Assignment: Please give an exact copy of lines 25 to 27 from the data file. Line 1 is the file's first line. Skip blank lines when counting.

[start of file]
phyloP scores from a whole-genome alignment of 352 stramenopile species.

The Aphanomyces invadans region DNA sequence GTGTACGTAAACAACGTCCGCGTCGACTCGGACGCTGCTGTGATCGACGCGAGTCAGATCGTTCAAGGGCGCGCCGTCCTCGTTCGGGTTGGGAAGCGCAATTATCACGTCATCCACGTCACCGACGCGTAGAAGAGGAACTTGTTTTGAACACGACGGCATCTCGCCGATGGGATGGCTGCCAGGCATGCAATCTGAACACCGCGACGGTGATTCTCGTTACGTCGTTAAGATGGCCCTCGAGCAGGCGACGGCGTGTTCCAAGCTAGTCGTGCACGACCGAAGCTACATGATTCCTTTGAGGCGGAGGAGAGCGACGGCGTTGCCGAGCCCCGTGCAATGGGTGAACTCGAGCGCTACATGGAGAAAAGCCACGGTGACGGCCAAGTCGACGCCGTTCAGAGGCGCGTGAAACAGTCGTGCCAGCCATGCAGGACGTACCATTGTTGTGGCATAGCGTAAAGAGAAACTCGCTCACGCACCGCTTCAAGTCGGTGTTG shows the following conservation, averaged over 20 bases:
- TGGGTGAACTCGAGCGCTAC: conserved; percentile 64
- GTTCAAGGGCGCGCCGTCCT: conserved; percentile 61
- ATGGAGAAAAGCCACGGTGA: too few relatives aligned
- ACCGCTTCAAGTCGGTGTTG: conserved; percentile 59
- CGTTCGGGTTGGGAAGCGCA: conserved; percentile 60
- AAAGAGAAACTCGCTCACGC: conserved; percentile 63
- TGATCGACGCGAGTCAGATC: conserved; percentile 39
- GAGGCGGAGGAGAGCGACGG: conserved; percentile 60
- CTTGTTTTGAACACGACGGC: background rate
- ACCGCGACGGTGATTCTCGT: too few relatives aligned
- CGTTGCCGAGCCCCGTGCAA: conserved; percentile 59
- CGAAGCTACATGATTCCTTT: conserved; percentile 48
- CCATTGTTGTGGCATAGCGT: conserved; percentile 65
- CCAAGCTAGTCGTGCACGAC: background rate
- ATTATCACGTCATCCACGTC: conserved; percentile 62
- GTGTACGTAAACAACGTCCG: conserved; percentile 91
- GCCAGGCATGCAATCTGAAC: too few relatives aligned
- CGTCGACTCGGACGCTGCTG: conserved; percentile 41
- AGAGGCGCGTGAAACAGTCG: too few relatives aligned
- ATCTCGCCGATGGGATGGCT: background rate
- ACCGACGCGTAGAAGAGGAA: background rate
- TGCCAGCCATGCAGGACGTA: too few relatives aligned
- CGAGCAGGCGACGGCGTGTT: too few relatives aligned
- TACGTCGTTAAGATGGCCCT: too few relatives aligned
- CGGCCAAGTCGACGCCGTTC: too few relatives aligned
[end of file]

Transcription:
- CGAGCAGGCGACGGCGTGTT: too few relatives aligned
- TACGTCGTTAAGATGGCCCT: too few relatives aligned
- CGGCCAAGTCGACGCCGTTC: too few relatives aligned